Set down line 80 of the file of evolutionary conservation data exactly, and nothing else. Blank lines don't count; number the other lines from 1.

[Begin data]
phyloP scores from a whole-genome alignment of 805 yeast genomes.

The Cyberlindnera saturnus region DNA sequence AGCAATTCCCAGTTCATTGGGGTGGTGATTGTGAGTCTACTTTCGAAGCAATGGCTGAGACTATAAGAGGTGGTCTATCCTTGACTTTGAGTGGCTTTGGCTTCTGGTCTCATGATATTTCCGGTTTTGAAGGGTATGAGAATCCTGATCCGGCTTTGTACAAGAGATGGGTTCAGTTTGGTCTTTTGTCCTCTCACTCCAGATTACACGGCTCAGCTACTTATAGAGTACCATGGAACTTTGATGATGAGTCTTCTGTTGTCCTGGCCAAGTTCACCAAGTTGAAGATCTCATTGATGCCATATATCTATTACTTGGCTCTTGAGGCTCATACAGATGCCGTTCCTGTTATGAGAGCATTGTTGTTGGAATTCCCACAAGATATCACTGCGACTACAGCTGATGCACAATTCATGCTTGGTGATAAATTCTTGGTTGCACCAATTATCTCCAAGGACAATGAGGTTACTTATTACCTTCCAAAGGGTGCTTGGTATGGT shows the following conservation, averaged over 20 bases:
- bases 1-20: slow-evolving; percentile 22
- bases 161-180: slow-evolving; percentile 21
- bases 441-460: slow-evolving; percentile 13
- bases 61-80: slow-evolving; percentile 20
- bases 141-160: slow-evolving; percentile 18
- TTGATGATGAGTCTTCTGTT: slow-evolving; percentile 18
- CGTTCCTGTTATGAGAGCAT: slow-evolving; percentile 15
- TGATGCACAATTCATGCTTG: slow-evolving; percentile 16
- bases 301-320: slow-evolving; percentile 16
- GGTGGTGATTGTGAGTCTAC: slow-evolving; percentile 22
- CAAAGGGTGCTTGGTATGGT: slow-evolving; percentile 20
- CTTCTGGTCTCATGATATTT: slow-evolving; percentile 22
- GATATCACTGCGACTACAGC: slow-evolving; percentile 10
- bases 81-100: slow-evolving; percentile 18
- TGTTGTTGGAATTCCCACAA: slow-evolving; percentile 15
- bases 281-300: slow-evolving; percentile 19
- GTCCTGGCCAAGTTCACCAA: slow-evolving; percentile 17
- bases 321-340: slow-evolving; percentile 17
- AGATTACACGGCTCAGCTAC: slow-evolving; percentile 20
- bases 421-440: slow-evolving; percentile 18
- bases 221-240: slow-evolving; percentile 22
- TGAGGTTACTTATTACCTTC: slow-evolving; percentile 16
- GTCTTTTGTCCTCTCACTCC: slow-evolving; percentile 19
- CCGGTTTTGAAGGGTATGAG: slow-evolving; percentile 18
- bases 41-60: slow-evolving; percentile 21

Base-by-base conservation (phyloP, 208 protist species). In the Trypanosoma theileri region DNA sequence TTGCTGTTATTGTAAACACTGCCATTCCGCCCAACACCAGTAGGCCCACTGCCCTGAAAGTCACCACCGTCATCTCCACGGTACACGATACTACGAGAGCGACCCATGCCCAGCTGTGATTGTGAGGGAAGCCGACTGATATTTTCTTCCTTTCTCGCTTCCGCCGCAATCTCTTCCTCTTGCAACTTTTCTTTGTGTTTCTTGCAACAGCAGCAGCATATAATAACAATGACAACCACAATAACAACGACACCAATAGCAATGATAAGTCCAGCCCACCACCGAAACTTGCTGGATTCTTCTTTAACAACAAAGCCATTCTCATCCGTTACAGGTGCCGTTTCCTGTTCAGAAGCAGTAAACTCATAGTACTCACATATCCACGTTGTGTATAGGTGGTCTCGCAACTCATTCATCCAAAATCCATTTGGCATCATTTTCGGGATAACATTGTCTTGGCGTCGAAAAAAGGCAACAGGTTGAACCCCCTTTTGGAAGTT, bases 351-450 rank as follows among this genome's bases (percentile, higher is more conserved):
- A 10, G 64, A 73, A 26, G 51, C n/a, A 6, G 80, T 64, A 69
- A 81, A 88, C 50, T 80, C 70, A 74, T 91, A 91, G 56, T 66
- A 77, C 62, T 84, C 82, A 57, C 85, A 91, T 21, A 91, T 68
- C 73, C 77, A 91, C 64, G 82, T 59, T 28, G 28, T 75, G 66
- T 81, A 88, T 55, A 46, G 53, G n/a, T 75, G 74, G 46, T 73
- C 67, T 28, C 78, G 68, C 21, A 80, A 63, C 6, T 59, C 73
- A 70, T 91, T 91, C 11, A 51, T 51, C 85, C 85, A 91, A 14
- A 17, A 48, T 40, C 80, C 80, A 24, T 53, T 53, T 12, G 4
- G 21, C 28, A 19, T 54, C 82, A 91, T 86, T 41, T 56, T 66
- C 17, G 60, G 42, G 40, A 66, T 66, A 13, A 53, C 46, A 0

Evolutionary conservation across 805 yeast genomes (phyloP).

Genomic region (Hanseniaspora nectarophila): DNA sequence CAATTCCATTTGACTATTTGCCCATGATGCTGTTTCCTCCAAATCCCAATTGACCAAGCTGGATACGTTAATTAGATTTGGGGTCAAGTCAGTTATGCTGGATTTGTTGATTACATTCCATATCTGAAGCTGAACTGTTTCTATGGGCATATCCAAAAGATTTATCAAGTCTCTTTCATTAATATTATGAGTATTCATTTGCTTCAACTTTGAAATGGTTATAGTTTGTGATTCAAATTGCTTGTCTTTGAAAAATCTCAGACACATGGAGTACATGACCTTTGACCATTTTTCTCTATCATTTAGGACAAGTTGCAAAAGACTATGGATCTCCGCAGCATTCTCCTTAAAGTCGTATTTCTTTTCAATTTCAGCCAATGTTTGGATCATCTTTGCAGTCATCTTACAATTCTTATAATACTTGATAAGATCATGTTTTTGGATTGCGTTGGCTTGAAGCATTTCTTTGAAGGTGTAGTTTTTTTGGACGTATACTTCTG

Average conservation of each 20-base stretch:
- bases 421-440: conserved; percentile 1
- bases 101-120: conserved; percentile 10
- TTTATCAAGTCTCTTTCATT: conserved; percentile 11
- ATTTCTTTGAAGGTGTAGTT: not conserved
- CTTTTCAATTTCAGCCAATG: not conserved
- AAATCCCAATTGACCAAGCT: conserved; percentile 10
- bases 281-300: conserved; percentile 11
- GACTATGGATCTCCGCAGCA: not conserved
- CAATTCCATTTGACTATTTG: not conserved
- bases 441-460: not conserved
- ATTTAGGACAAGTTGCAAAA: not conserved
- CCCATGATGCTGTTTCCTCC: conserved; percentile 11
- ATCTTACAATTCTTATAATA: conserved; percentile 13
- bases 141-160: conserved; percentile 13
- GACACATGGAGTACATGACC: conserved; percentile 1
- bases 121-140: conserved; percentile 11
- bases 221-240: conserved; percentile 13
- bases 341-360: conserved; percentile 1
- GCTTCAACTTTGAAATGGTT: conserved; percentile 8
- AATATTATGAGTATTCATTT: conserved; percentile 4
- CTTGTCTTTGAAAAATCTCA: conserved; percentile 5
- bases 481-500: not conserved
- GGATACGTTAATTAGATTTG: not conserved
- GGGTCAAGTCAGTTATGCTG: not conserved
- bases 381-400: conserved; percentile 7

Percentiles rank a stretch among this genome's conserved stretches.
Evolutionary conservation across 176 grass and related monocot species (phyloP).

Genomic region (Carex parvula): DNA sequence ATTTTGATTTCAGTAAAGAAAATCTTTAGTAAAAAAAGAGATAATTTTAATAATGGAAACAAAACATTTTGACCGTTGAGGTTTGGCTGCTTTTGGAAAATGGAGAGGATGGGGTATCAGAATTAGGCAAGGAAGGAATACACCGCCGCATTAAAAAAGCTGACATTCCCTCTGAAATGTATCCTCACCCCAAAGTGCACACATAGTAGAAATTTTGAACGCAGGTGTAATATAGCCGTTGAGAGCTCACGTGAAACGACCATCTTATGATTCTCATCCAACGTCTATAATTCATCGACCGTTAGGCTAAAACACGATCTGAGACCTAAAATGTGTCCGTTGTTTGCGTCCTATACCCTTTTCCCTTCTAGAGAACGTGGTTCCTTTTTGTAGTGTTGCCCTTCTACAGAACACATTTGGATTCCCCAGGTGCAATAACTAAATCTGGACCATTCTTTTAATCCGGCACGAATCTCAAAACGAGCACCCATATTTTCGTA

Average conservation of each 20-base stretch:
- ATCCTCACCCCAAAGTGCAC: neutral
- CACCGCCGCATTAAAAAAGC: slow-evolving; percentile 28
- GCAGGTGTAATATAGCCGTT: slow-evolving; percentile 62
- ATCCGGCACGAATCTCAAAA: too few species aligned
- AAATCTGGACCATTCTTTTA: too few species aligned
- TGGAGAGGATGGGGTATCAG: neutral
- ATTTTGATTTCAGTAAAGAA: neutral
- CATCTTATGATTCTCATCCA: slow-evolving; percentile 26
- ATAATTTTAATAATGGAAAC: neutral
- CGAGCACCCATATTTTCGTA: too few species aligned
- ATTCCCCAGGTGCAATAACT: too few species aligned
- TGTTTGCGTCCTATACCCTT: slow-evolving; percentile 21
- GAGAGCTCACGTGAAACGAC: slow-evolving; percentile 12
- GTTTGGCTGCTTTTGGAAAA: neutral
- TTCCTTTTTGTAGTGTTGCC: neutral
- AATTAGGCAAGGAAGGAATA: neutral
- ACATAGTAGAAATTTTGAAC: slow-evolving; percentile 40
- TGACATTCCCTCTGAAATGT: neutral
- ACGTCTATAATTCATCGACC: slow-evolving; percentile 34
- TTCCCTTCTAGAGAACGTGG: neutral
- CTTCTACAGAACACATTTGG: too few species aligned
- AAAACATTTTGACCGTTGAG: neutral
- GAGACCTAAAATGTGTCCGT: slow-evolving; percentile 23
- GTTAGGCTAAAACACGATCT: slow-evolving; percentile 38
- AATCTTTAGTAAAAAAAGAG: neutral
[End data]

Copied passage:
- CGAGCACCCATATTTTCGTA: too few species aligned